Anyone whose living is influenced by interest rates knows that throughout most of the Federal Reserve’s history it never purchased securities for its own portfolio. But with the financial crisis the Fed stepped in, creating Quantitative Easing (QE) and buying both Treasury and mortgage-backed securities containing agency (namely Fannie & Freddie) loans. That program will end around Halloween – and then all the smartest guys in the room are saying that the Fed will actually start raising short term rates. But what will it do with its current MBS portfolio, and how might that impact mortgage rates?
The FOMC is at least beginning to discuss the order in which it will take steps to taper off QE normalize policy. The Fed looks unlikely to end its practice of reinvesting maturing securities before it begins to raise rates. The hold-off likely stems from fear of inciting another move in the financial markets, similar to the taper tantrum last spring by appearing to tighten policy earlier than currently anticipated.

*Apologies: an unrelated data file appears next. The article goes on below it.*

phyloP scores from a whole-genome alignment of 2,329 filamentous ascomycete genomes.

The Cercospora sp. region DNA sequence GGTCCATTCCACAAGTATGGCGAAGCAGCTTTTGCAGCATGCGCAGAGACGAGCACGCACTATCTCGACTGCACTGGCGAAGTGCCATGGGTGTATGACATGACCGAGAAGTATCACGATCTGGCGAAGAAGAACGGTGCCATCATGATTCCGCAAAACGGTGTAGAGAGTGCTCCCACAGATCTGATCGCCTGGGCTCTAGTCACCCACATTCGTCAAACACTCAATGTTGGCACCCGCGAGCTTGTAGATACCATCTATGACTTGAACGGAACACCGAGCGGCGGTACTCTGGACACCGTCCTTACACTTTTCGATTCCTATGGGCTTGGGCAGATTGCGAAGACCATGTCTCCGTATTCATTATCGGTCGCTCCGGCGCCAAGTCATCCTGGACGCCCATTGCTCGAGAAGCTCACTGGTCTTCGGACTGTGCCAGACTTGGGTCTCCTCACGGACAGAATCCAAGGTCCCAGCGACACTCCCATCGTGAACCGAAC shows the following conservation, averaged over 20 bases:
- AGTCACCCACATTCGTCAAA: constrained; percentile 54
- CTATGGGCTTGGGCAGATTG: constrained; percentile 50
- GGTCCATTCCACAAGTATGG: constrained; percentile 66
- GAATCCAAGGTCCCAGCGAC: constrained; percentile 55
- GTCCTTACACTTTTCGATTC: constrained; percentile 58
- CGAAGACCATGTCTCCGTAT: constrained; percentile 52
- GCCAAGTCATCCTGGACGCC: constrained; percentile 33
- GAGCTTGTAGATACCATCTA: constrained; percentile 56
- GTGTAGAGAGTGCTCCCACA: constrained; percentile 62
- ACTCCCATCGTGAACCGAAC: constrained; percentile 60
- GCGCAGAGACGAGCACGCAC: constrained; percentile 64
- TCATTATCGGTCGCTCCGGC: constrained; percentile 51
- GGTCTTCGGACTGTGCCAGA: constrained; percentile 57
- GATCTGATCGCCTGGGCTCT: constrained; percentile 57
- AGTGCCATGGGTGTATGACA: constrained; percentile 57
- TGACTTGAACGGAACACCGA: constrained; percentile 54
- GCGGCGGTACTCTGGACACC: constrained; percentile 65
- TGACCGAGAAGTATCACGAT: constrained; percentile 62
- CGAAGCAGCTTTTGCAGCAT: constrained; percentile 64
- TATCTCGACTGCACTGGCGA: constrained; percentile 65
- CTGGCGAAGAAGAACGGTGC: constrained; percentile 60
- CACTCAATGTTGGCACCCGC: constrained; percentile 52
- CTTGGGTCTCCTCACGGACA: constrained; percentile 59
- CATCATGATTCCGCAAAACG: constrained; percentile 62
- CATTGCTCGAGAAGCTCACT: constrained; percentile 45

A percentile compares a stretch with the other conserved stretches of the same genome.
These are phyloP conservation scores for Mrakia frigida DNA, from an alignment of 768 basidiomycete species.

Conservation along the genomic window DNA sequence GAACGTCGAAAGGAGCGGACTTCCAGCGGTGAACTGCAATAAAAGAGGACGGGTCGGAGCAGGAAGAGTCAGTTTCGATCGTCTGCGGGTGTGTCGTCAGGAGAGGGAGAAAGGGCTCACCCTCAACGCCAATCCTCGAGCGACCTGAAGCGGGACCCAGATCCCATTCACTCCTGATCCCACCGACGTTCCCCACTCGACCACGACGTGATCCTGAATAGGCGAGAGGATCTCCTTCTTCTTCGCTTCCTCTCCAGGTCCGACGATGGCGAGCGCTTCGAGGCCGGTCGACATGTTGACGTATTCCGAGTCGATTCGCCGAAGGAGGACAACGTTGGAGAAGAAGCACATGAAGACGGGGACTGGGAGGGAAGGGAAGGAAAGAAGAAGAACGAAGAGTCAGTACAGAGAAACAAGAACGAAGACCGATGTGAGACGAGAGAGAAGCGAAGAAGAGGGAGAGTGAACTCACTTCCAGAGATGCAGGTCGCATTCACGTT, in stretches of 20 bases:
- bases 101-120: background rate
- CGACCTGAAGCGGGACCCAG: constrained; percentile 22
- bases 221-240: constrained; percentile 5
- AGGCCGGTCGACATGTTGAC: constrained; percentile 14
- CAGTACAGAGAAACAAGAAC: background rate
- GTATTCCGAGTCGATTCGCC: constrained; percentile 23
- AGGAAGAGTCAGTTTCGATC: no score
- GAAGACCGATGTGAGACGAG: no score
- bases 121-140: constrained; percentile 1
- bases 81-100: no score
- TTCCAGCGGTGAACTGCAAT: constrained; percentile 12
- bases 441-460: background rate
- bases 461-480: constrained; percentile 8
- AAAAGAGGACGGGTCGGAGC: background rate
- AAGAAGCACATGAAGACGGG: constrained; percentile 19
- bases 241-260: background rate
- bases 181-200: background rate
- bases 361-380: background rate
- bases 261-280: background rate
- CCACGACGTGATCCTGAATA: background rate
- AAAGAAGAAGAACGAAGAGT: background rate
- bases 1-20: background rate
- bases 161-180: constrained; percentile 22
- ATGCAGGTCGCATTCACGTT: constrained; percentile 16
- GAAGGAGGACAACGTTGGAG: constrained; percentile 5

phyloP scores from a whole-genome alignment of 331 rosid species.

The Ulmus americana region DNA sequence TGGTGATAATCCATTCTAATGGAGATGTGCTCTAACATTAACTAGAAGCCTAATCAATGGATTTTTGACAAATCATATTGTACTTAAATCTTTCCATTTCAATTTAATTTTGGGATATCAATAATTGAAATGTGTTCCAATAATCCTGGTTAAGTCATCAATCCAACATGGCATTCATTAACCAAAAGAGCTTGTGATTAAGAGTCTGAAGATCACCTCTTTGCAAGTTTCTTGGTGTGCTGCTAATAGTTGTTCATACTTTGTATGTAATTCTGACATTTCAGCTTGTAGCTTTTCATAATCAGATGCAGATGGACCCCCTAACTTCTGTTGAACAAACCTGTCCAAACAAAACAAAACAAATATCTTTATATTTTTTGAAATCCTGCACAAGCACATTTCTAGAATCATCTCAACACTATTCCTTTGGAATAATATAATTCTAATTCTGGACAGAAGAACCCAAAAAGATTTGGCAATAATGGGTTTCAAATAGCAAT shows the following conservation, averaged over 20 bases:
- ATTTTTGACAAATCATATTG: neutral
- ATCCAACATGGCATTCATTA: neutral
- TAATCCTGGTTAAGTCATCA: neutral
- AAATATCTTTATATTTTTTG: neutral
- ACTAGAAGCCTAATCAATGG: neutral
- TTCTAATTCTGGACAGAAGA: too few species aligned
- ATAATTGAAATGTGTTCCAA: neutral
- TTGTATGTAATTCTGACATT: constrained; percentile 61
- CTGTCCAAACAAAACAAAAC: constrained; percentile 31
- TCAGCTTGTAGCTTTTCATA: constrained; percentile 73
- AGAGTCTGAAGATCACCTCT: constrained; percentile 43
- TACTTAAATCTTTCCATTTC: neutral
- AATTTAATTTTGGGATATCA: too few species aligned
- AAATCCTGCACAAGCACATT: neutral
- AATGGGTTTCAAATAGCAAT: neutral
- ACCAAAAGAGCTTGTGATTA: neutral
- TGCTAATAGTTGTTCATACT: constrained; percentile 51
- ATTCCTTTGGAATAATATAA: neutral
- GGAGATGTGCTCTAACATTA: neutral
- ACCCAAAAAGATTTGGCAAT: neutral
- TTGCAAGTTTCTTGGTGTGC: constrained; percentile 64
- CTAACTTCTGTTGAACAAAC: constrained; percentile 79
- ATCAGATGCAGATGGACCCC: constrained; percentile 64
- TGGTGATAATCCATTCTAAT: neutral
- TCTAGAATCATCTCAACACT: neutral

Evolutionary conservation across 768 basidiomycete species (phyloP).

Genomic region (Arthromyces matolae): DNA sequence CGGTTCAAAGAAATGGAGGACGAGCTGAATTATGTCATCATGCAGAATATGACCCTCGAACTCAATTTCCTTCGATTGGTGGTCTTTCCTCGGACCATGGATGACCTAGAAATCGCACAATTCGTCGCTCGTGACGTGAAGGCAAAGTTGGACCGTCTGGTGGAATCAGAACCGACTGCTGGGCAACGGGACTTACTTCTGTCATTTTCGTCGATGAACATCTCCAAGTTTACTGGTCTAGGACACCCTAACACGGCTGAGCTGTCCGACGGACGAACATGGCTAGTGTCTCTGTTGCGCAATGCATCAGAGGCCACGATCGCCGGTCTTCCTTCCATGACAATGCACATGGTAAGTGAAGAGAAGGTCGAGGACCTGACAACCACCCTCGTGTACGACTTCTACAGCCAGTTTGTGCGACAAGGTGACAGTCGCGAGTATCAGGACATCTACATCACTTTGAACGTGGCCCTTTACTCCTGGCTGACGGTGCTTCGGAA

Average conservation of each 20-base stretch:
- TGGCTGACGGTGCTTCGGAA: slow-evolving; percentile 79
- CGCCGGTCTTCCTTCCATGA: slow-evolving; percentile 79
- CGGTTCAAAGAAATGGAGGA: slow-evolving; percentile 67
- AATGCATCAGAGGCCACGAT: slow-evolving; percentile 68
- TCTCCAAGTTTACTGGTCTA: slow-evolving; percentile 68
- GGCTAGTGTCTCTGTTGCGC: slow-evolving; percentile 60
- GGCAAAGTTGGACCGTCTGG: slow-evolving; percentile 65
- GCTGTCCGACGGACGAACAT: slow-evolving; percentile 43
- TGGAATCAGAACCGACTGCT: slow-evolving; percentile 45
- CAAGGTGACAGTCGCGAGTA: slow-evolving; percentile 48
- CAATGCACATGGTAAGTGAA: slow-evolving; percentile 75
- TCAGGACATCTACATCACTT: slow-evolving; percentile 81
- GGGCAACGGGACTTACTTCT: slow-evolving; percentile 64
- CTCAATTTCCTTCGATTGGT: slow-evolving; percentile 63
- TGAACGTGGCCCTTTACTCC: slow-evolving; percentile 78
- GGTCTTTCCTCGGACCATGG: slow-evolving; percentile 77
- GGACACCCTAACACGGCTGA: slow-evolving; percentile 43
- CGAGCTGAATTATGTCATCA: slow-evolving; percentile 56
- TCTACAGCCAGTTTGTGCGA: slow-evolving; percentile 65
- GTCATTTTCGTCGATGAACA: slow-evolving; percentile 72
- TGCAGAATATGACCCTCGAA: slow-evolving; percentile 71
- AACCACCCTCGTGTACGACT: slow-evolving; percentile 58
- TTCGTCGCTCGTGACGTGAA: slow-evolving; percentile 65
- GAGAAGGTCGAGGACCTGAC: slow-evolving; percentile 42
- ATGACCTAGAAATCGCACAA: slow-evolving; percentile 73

The Federal Reserve’s members were in agreement about the likelihood of completing QE by the end of this year. The release of the minutes from the June meeting also shed light on what may be the Fed’s preferred tools when eventually raising the target rate. Interest paid on excess reserves will play a primary role in pushing the Fed’s key rate higher. In order to keep a floor under the effective rate in the market, overnight reverse repurchase agreements, which are already being tested, will play a “supporting” role in the Fed’s impending quest to raise the fed funds effective rate.
What does all this mean for JMAC’s brokers and their borrowers? The primary message is that the Fed appears to be handling rates in a thoughtful, rational manner, that its moves are already priced into the market, and that long-term rates (for mortgages) aren’t going to be surprised by anything that the Fed does. That is good news indeed.